The lowland snow that fell across much of Western Washington between Christmas and New Year’s Day may have melted, but up in the Cascade Mountains, it’s a completely different story, as Mike Lindblom reports:
There’s no way to drive across Washington state’s mountains until sometime this weekend, as the worst combination of snow and rain in many years has closed all four of the state’s winter highway routes between east and west.
A whiteout snowstorm early Thursday, followed by freezing rain and a half-foot or more of snow in the forecast, forced the Washington State Department of Transportation to close Snoqualmie, Stevens, White and Blewett passes.
Some of Washington’s mountain passes — for instance, Washington, Cayuse, and Chinook — are always closed during the winter season. But Snoqualmie (which I‑90 passes over), Stevens (which U.S. 2 passes over) and White (which U.S. 12 passes over) are kept open, at least to the extent that’s feasible.
Today, WSDOT concluded that it would neither be safe nor sensible to try to open any of those passes (which have seen intermittent closures over the last few weeks) to auto and freight traffic anytime soon. The weather is just that bad.
Evening update: Snoqualmie, Stevens, White & Blewett passes remain closed.
Because of the conditions and amount of work needed to safely re-open, our passes will likely remain closed until Sunday.
Conditions are too dangerous for crews to be in the pass areas. Snow & debris continue to slide onto the highways. Crews are working in areas where it is safe to plow, clear catch basins & do other work to have those areas ready when we can reopen.
More snow and possibly rain is in the forecast for the passes tonight. This will only increase the avalanche danger.
If it is safe to do so, we will spend all day Friday addressing avalanche issues to create a safe work zone. Once avalanche work is done, we will spend Saturday clearing the areas, including plowing and treating roads, removing snow/ice from signs, clearing trees & debris from the road and clearing catch basins for drainage.
In lowlands, heavy rain in several areas of the state will increase flood & washout danger. Several rivers are under advisories with risks to increase as snow melt continues. There is high danger of downed trees due to saturated soil, heavy snow & rain.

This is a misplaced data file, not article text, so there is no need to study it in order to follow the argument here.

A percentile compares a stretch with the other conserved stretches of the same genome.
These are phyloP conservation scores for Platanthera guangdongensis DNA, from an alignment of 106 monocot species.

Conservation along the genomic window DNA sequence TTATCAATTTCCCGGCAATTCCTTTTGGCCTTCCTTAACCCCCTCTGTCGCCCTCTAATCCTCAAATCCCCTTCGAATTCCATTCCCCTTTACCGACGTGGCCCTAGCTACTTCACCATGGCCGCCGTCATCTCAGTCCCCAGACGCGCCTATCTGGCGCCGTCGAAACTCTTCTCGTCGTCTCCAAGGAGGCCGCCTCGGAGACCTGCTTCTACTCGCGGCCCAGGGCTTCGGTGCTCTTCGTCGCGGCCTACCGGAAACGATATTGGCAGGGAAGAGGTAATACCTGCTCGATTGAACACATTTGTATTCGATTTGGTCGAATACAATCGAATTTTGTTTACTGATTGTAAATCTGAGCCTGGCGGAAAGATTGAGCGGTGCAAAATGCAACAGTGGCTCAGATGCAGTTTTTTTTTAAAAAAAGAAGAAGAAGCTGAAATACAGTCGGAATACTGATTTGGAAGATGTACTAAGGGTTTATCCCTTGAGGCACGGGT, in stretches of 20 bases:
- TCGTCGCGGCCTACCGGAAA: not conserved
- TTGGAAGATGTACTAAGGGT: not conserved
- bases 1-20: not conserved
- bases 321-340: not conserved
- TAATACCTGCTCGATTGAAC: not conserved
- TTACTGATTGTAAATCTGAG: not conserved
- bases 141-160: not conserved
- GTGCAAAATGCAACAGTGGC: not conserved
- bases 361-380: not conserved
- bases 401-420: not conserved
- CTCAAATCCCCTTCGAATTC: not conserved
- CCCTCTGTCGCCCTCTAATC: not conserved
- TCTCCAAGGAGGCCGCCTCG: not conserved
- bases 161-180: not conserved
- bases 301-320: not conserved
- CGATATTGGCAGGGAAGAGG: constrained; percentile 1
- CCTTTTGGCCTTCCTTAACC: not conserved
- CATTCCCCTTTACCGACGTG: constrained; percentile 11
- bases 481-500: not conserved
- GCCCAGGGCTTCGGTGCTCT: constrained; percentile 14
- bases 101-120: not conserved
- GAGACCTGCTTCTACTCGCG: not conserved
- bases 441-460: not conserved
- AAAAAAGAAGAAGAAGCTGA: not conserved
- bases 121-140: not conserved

In Eastern WA, rain/flooding is a concern as is snow and strong winds, including in the Palouse.
Blowing and drifting snow produce low visibility and challenging conditions leading to road closures and possibly power outages.
We recognize the importance of these corridors but nothing is more important than the safety of our crews and the public.
We are prepared to move in once it is safe, and we appreciate your patience during this challenging situation.
To the south, ODOT was forced to temporarily close Interstate 84 to all traffic through the Columbia River Gorge. The department reopened the highway after clearing a debris slide, at around 7:30 PM Pacific, but advised that unsafe conditions could prompt another closure at any time.
Snoqualmie Pass has seen more snow in recent days than at any time in the past few decades. While it’s nice to have a robust snowpack early in the season, it seems that lately, we’re getting too much of everything. Too many dry stretches that yield conditions ripe for fires to spread. Too many rainy spells that result in flooding. And now too many snowstorms that make travel difficult.
Scientists have warned for years that more extreme weather (of all sorts and in all seasons) would be a consequence of climate damage. And that is precisely what we are seeing now. This multi-day shutdown of the passes will impede mobility, freight, and commerce, but it can’t be helped. Allowing people to attempt a journey over any of the passes would be a recipe for disaster.
Safety comes first, as WSDOT said. The department can’t wave a magic wand and make the avalanche threat go away, nor can its crews snap their fingers and turn off the snow from the skies above. Those needing to get across the mountains will either have to wait or book a flight. (Alaska/Horizon offers multiple daily cross state flights, including Seattle <> Spokane and Seattle <> Yakima.)
Amtrak’s Empire Builder, which makes use of the Cascade Tunnel operated by BNSF Railway, was also canceled today, although tomorrow’s departure to Spokane and points east is listed as “On Time.” The second Cascade Tunnel, built nearly one hundred years ago, allows trains to traverse the snowy Cascades even in extremely wintry conditions such as those we have seen lately.
In happier news, WSDOT reported that it has cleared a long stretch of U.S. 101 between Hoodsport and State Route 104, reopening that route to traffic. A blockage on State Route 510 at Mud Mountain Road has also been cleared.